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Original post : 21 Nov 2014

Overcoming inertia

Overcoming inertiainertia
noun
a tendency to do nothing or to remain unchanged

Inertia is - by definition - a passive state, often with negative connotations. Human beings have evolved with a bias towards preferring the status quo and change can involve a lot of effort. It can be a lot easier just to stick with what you know!

Reading an article about brand loyalty this week, brought it home to me how important it is for marketers to understand the power of inertia to work for them as well as against them.

Inertia means loyal customers

So, it's important to recognise that there are times when inertia can work in your favour, so inertia is not necessarily a negative thing. Maybe you can rely on your customer's inertia to keep them buying from you? In which case why would you want to overcome it?

When it comes to existing customers you do want to encourage that natural tendency towards inertia - not by putting in negative barriers to leaving or switching (such as long contracts with punitive exit charges) but by working on building loyalty and succeed in turning it into a positive force.

Your objective is to make your customer's experience of your product or service so good that they wouldn't want to make the effort to go anywhere else. Amazon and Google are excellent examples of how this works - continually coming up with ways to make it easier for you to use their services. What's the biggest problem with shopping online? Being in for a delivery. So at the university my son went to visit this week (and I assume in many other similar centres) Amazon has established a delivery hub. Why would you shop anywhere else?

What can you do in your business to deepen the relationship you have with your customers and make it harder for them to leave? This may be as simple as making sure you keep in touch or respond appropriately in a timely manner, remembering an important date, saying thank you. Maybe asking customers what you could do to improve service would throw up some ideas. 

Fighting inertia

When it comes to winning new business, however, you may well be faced with overcoming inertia. What can you do to persuade someone it is worth the effort to change suppliers and switch to you?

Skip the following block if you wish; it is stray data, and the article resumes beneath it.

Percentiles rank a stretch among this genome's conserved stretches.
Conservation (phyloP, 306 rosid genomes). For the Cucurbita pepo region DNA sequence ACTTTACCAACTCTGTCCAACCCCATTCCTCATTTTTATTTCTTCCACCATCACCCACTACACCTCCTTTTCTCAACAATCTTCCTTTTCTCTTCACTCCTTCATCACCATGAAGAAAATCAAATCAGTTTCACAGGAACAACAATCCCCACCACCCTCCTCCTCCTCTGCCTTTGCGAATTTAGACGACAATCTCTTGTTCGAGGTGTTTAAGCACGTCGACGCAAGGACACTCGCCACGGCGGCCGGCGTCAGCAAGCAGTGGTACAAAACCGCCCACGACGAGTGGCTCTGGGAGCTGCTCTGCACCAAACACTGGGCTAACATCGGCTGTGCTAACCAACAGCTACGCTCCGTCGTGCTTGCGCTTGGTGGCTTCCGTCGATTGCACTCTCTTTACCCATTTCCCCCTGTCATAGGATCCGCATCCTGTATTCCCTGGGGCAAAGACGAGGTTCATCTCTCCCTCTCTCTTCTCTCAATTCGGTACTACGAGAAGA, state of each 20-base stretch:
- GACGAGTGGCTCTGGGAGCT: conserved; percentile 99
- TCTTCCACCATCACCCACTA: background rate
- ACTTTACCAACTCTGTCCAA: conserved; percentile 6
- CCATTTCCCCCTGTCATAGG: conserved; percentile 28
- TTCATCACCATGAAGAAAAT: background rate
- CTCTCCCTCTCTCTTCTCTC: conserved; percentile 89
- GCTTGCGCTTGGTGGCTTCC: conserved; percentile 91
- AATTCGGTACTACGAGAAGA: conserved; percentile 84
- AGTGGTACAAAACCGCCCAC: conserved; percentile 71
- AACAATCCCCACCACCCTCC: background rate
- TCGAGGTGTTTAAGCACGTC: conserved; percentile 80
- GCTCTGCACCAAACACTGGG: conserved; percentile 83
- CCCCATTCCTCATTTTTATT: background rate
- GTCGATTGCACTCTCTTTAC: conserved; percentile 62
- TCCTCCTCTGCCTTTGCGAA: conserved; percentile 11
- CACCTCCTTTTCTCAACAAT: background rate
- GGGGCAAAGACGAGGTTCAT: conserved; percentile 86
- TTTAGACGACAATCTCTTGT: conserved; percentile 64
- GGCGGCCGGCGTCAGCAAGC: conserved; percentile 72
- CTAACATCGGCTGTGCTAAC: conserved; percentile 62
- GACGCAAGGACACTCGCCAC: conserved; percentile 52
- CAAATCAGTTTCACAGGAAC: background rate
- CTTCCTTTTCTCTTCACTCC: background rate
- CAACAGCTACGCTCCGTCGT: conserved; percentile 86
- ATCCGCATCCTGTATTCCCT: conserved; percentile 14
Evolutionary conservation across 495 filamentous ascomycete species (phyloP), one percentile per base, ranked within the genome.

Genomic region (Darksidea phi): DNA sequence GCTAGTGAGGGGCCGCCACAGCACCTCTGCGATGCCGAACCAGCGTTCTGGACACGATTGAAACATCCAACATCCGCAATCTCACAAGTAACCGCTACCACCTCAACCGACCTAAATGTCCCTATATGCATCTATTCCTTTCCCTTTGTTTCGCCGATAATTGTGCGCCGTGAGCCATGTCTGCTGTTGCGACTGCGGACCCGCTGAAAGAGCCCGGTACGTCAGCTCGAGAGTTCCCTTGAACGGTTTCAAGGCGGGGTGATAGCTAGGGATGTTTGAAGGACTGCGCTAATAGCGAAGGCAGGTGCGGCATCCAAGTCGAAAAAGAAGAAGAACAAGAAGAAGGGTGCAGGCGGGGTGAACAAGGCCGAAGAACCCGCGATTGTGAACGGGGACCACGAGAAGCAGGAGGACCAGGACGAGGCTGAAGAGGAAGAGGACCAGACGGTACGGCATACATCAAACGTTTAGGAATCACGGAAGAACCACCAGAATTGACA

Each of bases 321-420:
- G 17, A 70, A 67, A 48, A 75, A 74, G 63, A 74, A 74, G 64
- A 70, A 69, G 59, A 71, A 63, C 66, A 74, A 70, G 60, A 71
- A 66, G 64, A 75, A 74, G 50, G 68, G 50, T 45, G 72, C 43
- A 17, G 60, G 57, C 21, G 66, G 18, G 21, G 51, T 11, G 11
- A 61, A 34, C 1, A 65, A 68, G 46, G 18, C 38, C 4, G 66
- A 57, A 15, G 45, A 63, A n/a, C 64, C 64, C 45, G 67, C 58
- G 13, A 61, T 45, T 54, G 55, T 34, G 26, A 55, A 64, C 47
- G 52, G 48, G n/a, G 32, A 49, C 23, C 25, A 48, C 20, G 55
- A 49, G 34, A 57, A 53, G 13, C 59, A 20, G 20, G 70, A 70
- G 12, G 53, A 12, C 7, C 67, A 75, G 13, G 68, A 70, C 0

Once again, this may not require anything terribly complicated or innovative , it may be as simple as periodically considering:

  • how visible you are to the target market
  • how easy it is to find out key information about what you offer
  • whether you are easy to contact and to buy from

Again, you only need to look at the example of Amazon to see the masters at work. They make it so easy that, even if (as I do) you feel some concerns about some of their business practices, you are prepared to go along with the path of least resistance. 

It needs to be an effort NOT to buy from you rather than the other way round!

Make it work for you

Think about how inertia is affecting your business - both how it works for you and against you - and what you can do about it. Of course, if the inertia sits with you that might need a different solution ...

 

Sharon WildingSharon Wilding is a Chartered Marketer with many years experience in marketing for businesses large and small. As a lecturer and a practioner she aims to help small businesses use theory in practical ways to improve performance. You can connect with Sharon on Google+, LinkedIn, Facebook and Twitter.

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